“I grew up in Hoopa. I’m a Yurok Tribal member from the Klamath River; I’m Chetco from the Chetco River, Tolowa from the Smith River, and Chilula from Redwood Creek. I’m thankful to have left Creator to come here to be who I am at this time. As human beings we choose how to walk back to Creator. In my young life, I choose to walk for five of my relatives who aren’t here. Two of them were small babies who failed to thrive due to exposure of aerial spraying of herbicides 2,4,5-T and Agent Orange, and three of my cousins spontaneously aborted their babies from exposure to the herbicides. They would have been the same age as my daughter Daisy Etta, who is 42 years old,” said Jene in a 2018 interview.
Jene was a mentor and ally to many. She traveled near and far to share her prayers and wisdom on behalf of the four legged ones, the two legged ones, the finned ones, and the one legged ones (trees). Jene has trained with the Smithsonian Institute, Traditional Circle of Native American Youth and Elders, she has presented at the United Nations’ 4th World Conference on Women in Beijing China 1995, and she has given workshops on indigenous and environmental issues ranging from pesticides, water quality, the Klamath dams and indigenous hunting and fishing rights. In 2014, Jene was honored by the Women’s Intercultural Network with the Circle of Courage Award that was presented by Representative Nancy Pelosi “for being a mover and shaker”. And in 2018, she was honored with EPIC’s Sempervirens Lifetime Achievement Award, for her life-long dedication to environmental activism.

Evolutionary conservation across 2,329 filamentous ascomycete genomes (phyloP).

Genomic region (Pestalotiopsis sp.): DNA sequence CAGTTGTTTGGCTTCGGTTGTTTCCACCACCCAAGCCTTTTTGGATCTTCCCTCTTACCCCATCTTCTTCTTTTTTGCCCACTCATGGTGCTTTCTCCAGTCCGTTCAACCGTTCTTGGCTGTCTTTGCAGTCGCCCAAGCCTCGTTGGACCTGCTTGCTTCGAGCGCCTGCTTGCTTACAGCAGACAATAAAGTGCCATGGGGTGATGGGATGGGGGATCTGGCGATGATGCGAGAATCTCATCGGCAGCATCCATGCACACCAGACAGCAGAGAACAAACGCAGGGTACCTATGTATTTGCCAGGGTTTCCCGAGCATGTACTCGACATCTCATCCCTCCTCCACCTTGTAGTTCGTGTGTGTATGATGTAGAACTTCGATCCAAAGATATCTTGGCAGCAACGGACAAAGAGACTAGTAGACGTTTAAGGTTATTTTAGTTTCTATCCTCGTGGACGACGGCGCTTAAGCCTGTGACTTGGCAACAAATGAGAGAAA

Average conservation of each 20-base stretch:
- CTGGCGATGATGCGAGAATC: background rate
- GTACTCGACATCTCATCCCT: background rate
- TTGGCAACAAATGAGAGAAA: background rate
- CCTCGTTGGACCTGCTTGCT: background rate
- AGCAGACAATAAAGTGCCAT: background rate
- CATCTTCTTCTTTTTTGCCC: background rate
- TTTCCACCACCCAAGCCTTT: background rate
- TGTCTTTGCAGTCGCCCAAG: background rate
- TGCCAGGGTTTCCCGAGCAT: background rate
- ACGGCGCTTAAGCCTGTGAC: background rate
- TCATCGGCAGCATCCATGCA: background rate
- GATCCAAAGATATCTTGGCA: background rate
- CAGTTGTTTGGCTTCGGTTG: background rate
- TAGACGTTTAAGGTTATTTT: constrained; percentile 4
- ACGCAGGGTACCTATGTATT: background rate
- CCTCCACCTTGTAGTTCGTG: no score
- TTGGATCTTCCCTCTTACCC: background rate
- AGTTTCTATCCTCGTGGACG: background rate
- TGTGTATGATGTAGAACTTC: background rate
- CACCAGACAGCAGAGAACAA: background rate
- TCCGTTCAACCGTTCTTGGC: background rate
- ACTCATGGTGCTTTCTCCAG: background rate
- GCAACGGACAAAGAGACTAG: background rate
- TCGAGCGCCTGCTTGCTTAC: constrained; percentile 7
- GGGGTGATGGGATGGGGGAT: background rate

Wherever there was a threat, Jene was right there in the forefront, supporting, speaking, and representing people, places, and wildlife to make our community, and the world a better, more conscientious place. We are grateful for the time we shared with Jene and know her legacy will live on through the inspiration that she gave to all of us who she touched with her words, compassion, and tenacity.